Improved availability of raw materials in November 2020, but cumulative production in 2020 remains in line with previous year’s

A taste of the many statistics and analyses that can be found in the market intelligence reports that IFFO dedicates to its members is reported below, covering IFFO’s analysis on marine ingredient market trends from January to November 2020. They include an analysis of both the supply and demand sides of the market, with research focusing also on the global trends of animal farming and fish catches, agri-commodities, commodities’ prices and general macro-economic conditions. A specific and additional focus is made on China given that China is by far the main market for marine ingredients.

IFFO’s analysis on marine ingredient market trends: January-November 2020

 In November 2020 the overall performance of the countries that IFFO has analysed was above the 2011- 2019 average for the same month. All regions, bar Chile, Denmark and Norway reported an improvement in terms of available raw material in November 2020 with respect to November 2019.

Total cumulative fishmeal production through November 2020 (including salmon-based meal) remained slightly down with respect to the previous year (-0,7%), with annual reductions in all regions bar Peru, Denmark / Norway and African countries.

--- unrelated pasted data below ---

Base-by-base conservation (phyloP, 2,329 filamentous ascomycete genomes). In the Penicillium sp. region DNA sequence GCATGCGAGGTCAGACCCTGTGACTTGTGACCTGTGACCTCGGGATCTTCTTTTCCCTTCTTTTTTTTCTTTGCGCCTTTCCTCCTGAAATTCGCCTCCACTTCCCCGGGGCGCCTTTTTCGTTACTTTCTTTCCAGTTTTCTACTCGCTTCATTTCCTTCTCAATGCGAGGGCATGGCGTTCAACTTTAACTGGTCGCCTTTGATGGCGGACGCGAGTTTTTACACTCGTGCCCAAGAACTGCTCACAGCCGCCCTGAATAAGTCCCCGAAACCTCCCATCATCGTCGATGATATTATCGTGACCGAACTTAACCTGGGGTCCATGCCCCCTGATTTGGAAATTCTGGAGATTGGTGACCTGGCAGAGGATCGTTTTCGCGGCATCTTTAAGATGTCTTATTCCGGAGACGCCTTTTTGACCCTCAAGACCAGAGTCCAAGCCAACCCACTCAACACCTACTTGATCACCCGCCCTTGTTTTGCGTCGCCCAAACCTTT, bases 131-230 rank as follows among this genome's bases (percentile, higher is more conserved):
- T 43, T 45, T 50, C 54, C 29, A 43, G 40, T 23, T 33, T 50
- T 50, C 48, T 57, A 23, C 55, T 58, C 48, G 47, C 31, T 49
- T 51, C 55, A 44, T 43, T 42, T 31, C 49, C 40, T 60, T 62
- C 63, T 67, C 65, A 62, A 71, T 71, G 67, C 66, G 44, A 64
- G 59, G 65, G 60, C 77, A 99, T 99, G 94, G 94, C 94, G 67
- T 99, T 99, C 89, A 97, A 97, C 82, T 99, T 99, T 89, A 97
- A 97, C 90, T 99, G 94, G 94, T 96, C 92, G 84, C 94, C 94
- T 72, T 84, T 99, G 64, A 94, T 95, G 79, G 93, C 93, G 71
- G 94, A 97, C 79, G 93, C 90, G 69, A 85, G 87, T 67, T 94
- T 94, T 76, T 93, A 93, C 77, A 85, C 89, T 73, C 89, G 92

The total cumulative fish oil production in the first 11 months of the year 2020 was in line with that reported during the same period in 2019, with the drops reported in Peru, the USA and India offset by improved outputs in all the other areas under consideration in our analysis. India’s landings have continued to rebound since the imposition of a covid-19-related lockdown, reporting year-on-year improvements in all months since then.


China: Fishmeal imports seasonally dropped while consumption remains subdued; recovery of pig stock continues 

In November, the average price of aquatic products dropped month on month, while the trading volume slightly climbed year on year. Shrimp imports are not expected to be as high as in 2019 though, following the reduced demand expressed by the covid19-stricken food service.

Pig farming continues to recover, with the domestic stock that could reach 90% of the pre-African Swine Fever levels already in 2021.